Yet, it wasn’t until the May 1894 strike by Pullman Palace Car Company employees and the ensuing deadly violence that President Grover Cleveland proposed making Labor Day 2023 a national holiday. To mend fences with workers, he signed legislation stating that the first Monday in September would be a legal holiday, not only in the District of Columbia but the territories on June 28th, 1894.
It is customary not to wear white after Labor Day 2023. This fashion faux pas originated in the late Victorian era. According to the Emily Post Institute, wearing white indicated that you were still on vacation, so when summer ended, so did wearing white.
Why is Labor Day 2023 on a Monday?
Labor Day’s origins can be traced to a Tuesday, specifically September 5th, 1882. Workers’ rights activists coordinated the first Labor Day parade in New York on that date, demanding higher pay for fewer hours worked. The day was marked by a picnic, a concert, and a few speeches. A parade of 10,000 workers marched from City Hall to Union Square. A year later, the event became an annual event on September 5th. The Central Labor Union chose to move the holiday to the first Monday of September 1884.
Labor Day became an official holiday within the United States a decade later. President Grover Cleveland signed legislation establishing an annual day to honor workers in 1894. Cleveland and Congress followed the Central Labor Union’s lead and made it the first Monday in September.
The Haymarket Riots
On May 4th, 1886, a bomb exploded in Haymarket Square in Chicago, Illinois, during a labor rally, killing one police officer and injuring many more. Albert Parsons and Samuel Feldman organized this event, which was intended to be a peaceful four-day event in search of an eight-hour work day. The police reacted the next day, killing one and injuring several others. A person who is unidentified threw a stick of dynamite at the police, resulting in gunfire. Because of this, seven police officers and four civilians were killed, and dozens more were injured.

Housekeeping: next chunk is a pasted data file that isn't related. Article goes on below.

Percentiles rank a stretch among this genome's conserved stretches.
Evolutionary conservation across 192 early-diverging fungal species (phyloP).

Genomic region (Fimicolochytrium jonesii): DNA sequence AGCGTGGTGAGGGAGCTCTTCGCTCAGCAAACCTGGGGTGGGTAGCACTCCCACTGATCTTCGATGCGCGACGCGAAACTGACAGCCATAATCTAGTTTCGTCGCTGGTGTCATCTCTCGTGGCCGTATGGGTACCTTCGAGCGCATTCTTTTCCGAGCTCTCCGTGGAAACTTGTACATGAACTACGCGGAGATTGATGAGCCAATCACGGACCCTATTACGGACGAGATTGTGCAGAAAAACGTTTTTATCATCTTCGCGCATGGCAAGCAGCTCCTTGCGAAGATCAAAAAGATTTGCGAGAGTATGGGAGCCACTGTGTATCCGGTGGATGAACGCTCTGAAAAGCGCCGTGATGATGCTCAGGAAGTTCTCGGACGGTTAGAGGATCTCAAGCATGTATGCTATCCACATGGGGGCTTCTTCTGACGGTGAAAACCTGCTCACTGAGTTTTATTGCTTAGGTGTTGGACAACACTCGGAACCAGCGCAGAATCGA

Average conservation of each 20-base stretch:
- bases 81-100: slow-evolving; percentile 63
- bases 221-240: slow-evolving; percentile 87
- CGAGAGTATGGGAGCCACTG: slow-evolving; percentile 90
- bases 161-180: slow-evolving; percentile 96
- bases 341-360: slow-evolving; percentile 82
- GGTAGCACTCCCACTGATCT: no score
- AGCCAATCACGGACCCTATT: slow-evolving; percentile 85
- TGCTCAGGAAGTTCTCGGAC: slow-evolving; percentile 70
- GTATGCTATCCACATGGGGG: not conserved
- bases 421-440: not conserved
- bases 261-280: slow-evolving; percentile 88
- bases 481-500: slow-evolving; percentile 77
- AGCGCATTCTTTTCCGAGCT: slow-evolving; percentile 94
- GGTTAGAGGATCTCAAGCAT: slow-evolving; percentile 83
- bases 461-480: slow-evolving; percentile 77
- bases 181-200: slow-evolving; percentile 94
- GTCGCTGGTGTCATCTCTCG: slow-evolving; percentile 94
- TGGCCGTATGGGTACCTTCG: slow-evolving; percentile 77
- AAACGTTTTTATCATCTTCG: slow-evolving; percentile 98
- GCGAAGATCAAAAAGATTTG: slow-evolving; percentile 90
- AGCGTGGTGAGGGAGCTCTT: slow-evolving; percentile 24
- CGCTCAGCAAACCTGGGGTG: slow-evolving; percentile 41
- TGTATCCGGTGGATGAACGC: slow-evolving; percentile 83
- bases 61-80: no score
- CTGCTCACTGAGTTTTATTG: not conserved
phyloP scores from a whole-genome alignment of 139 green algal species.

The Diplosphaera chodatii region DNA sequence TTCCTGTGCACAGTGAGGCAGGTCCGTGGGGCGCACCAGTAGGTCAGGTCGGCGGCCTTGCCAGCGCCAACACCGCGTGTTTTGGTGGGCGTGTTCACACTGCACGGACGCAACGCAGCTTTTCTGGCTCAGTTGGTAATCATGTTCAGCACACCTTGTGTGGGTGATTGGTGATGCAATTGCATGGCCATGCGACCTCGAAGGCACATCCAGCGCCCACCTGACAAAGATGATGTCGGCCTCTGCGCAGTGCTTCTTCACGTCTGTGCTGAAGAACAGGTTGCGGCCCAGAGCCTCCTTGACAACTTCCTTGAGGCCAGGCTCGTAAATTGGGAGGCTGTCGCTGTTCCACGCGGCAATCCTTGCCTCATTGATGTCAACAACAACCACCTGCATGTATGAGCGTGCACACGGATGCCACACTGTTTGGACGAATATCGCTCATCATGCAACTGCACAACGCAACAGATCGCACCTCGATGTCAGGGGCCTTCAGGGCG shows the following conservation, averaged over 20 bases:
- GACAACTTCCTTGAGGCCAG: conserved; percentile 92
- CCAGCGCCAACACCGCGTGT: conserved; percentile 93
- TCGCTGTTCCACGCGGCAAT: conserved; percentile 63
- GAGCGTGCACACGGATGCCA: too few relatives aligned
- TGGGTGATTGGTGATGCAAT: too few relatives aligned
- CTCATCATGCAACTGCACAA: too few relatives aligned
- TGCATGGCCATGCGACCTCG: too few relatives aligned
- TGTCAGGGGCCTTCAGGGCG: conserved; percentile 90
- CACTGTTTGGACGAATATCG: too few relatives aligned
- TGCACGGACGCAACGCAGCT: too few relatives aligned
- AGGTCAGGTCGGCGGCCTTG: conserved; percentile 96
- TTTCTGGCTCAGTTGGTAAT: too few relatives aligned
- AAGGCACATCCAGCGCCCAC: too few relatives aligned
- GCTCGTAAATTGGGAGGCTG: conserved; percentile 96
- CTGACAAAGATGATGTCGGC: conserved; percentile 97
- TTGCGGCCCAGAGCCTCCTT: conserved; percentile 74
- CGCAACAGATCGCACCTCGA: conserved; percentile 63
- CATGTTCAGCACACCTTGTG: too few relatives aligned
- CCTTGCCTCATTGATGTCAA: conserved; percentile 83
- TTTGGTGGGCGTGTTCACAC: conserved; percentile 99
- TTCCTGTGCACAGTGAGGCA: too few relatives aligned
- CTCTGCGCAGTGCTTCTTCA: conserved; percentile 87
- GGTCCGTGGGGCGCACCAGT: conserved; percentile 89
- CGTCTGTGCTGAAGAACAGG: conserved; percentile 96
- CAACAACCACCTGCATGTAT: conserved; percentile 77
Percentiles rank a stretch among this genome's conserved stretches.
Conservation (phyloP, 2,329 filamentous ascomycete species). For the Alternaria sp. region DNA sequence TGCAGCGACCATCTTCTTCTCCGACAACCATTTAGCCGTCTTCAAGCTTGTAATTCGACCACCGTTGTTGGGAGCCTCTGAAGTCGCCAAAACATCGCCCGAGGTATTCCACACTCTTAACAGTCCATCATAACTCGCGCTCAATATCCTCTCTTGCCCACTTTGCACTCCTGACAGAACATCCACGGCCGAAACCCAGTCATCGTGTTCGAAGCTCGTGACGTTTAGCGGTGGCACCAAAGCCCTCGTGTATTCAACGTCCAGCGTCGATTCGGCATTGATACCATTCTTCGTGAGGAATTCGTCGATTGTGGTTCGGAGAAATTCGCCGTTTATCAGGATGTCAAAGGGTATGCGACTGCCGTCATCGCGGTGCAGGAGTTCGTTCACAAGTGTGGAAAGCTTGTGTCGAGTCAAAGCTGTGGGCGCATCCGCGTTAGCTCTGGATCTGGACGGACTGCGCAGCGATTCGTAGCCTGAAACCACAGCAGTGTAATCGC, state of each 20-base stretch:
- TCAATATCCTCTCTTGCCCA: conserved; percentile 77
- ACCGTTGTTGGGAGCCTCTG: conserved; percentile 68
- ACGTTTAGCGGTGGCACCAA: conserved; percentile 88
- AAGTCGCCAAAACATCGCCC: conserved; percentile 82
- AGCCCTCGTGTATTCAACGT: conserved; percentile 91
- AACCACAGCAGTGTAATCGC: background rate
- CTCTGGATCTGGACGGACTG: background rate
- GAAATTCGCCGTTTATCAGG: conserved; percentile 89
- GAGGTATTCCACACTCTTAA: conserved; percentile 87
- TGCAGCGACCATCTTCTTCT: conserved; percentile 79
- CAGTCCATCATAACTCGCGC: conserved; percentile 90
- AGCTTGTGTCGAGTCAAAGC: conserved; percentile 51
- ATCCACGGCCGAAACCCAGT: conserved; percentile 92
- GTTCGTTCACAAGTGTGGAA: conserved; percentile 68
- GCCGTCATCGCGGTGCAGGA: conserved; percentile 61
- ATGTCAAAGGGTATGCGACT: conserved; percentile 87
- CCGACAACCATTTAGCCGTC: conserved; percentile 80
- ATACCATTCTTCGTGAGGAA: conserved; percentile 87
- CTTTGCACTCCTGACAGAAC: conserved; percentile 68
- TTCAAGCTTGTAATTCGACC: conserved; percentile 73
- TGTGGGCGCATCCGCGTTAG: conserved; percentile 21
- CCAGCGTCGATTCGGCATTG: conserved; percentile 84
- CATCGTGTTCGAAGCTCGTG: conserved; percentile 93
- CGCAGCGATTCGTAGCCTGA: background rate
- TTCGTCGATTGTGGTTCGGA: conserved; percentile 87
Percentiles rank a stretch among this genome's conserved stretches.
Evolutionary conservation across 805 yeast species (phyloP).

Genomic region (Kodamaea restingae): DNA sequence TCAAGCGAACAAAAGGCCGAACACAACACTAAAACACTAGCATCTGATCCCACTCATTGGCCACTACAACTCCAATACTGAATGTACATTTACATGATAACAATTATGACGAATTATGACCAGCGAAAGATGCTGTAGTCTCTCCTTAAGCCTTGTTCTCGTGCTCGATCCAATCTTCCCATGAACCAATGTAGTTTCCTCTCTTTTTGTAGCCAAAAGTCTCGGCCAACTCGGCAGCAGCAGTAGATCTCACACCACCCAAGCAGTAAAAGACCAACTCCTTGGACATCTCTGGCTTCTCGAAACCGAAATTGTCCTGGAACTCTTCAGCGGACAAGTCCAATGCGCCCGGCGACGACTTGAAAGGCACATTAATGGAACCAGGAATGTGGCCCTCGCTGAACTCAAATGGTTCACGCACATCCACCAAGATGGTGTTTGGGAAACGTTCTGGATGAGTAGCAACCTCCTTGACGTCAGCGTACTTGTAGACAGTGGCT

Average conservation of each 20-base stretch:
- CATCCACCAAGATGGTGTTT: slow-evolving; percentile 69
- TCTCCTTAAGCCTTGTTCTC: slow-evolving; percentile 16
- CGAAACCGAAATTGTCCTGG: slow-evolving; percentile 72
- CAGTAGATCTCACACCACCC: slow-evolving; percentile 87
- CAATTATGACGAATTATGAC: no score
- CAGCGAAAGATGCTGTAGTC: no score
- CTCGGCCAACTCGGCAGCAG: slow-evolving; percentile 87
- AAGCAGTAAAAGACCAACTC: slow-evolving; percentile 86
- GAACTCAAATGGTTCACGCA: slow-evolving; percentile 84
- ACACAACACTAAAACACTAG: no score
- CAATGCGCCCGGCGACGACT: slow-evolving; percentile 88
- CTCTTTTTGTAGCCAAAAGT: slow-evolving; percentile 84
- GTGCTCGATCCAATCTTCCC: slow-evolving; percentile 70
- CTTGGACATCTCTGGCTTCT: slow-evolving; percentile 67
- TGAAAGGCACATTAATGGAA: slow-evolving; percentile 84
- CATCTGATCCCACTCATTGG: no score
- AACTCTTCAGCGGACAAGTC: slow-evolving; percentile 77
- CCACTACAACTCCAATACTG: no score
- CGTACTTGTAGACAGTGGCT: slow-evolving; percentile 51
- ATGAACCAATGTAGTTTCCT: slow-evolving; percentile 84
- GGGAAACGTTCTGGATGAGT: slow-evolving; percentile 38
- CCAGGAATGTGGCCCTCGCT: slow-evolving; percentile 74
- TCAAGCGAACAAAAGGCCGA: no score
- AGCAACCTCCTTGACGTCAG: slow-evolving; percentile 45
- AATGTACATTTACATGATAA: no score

Cleveland reportedly refused to accept the international date of May because of the violence and negativity linked with the American riots. As a result, the September date was chosen, and Labor Day 2023 became an official American holiday on September 7th, 1894.
After decades of falling on a Monday, Lyndon B. Johnson signed the Uniform Monday Holiday Act into law in 1968, relocating several federal holidays from specific dates to Mondays. Memorial Day, Veterans Day, Washington’s Birthday (AKA Presidents’ Day), and Columbus Day were all included in the legislation.
Labor Day was also included, though the act only confirmed its date in early September rather than changing it.
Did You Know?
- Oregon was the very first state to make Labor Day a legal holiday in 1887.
- In 1894, President Grover Cleveland and the United States Congress declared Labor Day a national holiday.
- On Labor Day 1955, the first Waffle House opened in Avondale Estates, Georgia.
- The Sunday preceding Labor Day was designated as “Labor Sunday” by the American Federation of Labor convention in 1909, dedicated to the spiritual and educational aspects of the labor movement, but the idea was never widely adopted.
- The highest union membership rate (24.7%) is in New York, while South Carolina has the lowest rate (2.1%).
- You should never wear white after Labor Day, according to fashion. In the summer, white clothing is typically worn to keep cool, and Labor Day marks the end of summer.
Conclusion on Labor Day 2023
Labor Day is observed in the United States on the first Monday of September. It is a day set aside to honor working men and women and has been a national holiday in the United States since 1984.